Be At Ease, Your Lungs Won't Freeze

Every day I field all manner of running related questions but for the first time I've been asked, "Can my lungs freeze if I run outside in the winter?" Several days later, another runner repeated the question and and yet another runner told me she won't run outside in the winter because she heard her lungs could freeze.

I'm befuddled how this urban running myth started and why its suddenly spreading in our local KC running community, but I figure if Ive heard it three times, there are probably a few of you out there wondering the same thing.

While there are risks to running outdoors in the winter, your lungs will not freeze. The dry air and cold can irritate your airways especially if you have bronchitis or reactive airway disease, but be of ease, your lungs won't freeze.

The biggest risk to running outdoors in the winter is falling on black ice. This can lead to nasty bruises, sprained ankles or worse...broken bones. To decrease risk, run on well lit, properly cleared surfaces, decrease your pace and stay attentive.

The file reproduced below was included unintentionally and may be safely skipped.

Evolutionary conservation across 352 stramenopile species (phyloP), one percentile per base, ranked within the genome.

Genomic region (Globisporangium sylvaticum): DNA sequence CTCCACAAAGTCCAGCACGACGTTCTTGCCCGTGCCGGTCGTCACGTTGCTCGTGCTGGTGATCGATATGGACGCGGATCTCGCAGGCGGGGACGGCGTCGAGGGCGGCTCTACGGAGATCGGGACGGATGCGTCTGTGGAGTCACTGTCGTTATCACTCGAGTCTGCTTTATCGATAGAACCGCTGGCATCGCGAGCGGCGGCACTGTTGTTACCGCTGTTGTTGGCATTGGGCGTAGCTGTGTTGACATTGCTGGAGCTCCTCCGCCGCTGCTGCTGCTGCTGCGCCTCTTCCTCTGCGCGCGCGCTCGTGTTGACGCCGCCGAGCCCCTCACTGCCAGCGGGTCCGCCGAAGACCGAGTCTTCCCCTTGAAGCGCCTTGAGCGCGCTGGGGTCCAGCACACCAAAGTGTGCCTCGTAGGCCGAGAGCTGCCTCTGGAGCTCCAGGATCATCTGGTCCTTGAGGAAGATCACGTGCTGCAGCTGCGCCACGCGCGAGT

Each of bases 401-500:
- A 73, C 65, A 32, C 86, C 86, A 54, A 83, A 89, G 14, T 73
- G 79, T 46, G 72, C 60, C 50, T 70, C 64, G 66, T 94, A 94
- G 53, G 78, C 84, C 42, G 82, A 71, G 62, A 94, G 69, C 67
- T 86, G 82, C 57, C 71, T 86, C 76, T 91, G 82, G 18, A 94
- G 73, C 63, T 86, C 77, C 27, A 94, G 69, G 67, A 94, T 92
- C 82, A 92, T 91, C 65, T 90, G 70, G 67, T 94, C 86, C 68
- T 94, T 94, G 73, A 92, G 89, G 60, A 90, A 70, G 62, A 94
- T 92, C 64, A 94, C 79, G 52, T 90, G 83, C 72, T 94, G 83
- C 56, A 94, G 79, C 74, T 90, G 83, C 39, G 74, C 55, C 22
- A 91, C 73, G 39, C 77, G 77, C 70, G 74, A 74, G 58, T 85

Other risks include frostbite and hypothermia. These can be avoided by dressing properly in several removeable water wicking and windproof layers. Running with the wind at your back is ideal.

If in doubt about the weather, use PB's run cancellation policy as a guide. We recommend running indoors if the effective temperature, taking into account windchill, is below zero or if course conditions are dangerous due to ice or excessive snow.

Runner's World covered the frozen lung topic in 2004 with quite a funny article. Check it out!

We hope to see you all Jan. 11th for the start of the PB spring session! Stay tuned for details.